“I was in two improvised explosive device detonations, but I drove the biggest, most armored trucks the Army had,” he said. “I was fine both times, but our company often got hit.”
Jillian said following Asa’s return to the U.S., the family began downsizing their possessions to ease the burden of moving from Missouri to Texas.
Following Asa’s completion of firefighting academy training, the family, which had expanded to include two more daughters, Vivienne and Cypress, moved to Elkhart, Texas, where Asa pursued the emergency medical technician certification necessary to join the local fire department.
During this time, however, the family encountered an unforeseen obstacle: Their daughter, Cypress, contracted meningoencephalitis, a life-threatening inflammation of the brain and spinal cord, and she was hospitalized for 10 days in Dallas.
“I missed a lot of classes and had to drop out of the EMT program, which meant that when it was time for the fire department to call and hire me, I didn’t have the required certification,” Asa said.
Jillian explained those long days and nights spent at the hospital with their child led to many earnest conversations regarding the family’s future, as well as their individual career paths.
“For some reason, those 10 days together in the hospital totally changed where we wanted to go,” Jillian said.
Following Cypress’ recovery, the family moved back to Nacogdoches, and Asa re-enrolled at SFA. Like many young families, Asa and Jillian managed their household finances frugally and actively looked for ways to maximize their resources.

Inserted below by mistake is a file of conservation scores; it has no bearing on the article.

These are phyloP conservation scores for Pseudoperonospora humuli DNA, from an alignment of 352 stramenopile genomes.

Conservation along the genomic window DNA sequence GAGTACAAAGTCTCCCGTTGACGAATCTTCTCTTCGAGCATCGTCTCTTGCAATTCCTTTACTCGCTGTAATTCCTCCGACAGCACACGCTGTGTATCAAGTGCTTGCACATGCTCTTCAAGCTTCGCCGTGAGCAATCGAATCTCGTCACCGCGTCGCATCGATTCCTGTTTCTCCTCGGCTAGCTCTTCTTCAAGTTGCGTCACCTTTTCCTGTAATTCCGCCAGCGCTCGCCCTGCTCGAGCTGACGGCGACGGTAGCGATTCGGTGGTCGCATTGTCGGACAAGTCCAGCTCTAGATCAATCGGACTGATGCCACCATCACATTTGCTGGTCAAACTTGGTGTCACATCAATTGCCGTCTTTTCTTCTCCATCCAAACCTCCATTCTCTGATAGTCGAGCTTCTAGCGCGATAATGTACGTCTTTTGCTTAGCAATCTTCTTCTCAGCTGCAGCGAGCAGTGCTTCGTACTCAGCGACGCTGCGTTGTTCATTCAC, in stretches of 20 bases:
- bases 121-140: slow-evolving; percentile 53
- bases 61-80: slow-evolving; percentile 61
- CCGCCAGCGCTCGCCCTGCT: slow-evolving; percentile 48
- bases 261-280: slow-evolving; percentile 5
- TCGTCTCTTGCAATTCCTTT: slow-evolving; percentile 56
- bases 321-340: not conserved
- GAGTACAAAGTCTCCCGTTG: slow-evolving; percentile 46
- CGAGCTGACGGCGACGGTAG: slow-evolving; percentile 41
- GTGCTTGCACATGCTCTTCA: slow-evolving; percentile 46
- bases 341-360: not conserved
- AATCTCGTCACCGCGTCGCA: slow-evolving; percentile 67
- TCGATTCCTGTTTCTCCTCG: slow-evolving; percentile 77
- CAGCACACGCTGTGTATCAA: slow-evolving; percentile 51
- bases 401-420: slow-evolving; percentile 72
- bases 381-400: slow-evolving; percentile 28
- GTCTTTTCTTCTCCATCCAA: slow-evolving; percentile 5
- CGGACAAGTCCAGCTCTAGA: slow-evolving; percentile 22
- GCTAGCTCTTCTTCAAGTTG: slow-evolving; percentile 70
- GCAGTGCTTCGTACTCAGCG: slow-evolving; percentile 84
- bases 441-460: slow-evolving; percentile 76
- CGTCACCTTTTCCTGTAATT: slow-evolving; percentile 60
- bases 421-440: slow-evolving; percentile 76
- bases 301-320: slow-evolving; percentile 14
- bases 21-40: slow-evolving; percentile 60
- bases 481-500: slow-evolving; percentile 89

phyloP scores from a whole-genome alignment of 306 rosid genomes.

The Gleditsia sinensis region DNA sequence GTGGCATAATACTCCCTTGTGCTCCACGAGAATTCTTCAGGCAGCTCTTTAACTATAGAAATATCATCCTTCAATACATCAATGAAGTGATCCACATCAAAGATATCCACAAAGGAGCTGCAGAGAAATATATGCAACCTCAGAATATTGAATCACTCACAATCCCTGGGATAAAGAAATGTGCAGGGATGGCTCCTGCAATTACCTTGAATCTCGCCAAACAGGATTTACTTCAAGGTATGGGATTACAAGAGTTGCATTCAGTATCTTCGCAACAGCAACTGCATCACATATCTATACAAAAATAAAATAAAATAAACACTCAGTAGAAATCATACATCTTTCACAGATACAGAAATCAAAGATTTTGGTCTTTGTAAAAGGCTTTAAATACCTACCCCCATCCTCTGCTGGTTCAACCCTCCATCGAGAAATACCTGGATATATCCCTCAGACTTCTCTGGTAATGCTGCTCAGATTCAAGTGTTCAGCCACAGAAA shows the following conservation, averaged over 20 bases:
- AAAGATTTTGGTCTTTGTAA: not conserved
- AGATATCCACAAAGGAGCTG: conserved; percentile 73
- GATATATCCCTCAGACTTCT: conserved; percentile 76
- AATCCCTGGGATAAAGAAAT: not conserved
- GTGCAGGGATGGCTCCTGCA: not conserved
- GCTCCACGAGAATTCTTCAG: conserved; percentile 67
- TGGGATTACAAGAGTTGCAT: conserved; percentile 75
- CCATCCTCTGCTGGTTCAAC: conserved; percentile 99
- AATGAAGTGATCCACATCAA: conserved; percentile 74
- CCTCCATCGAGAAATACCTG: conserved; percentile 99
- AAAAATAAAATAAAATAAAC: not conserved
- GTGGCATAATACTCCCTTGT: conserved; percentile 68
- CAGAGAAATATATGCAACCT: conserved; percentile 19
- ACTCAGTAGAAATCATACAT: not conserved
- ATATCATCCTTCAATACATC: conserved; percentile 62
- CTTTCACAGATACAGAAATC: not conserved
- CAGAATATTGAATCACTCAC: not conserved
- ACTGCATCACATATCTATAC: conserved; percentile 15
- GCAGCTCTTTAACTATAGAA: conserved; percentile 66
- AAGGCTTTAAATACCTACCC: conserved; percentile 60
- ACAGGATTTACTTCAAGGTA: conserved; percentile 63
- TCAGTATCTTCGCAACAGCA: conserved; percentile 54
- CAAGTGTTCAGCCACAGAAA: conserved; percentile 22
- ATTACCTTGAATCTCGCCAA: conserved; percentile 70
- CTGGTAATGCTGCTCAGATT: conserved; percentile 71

“I remember reading a blog about someone who lived in an RV with her family to save money and get out of debt, and I thought ‘we can do that,’” Jillian said.
The couple said they kept this option in the back of their minds until 2015 when they decided to sell one of their vehicles in order to move forward with their plan. After a thorough internet search, they found a decommissioned bus once used by a school’s marching band.
During the next two years, the family worked together to transform the blank canvas into a home equipped with a fully functioning kitchen, couch, composting toilet, shower and bunk beds for the family.
“One thing I’m loving about this summer is not having the internet and having the time to be together as a family to play games, read books and just relax,” Jillian said.
Despite the comfort of the bus’ air conditioning, as well as the plethora of books and board games, visitors to the Vermeulens’ home are unlikely to find their daughters inside for prolonged periods of time. In an era replete with research indicating children across the country are spending far less time outdoors than previous generations, the image of four young girls riding bicycles, playing in mud puddles and laughing while making imaginative proclamations around a campfire is a welcome sight.
As Asa delivers an interpretive presentation to park guests on the banks of the river he once roamed as a child, his family members look on, ready to be carried to their next outdoor adventure in Moe the bus.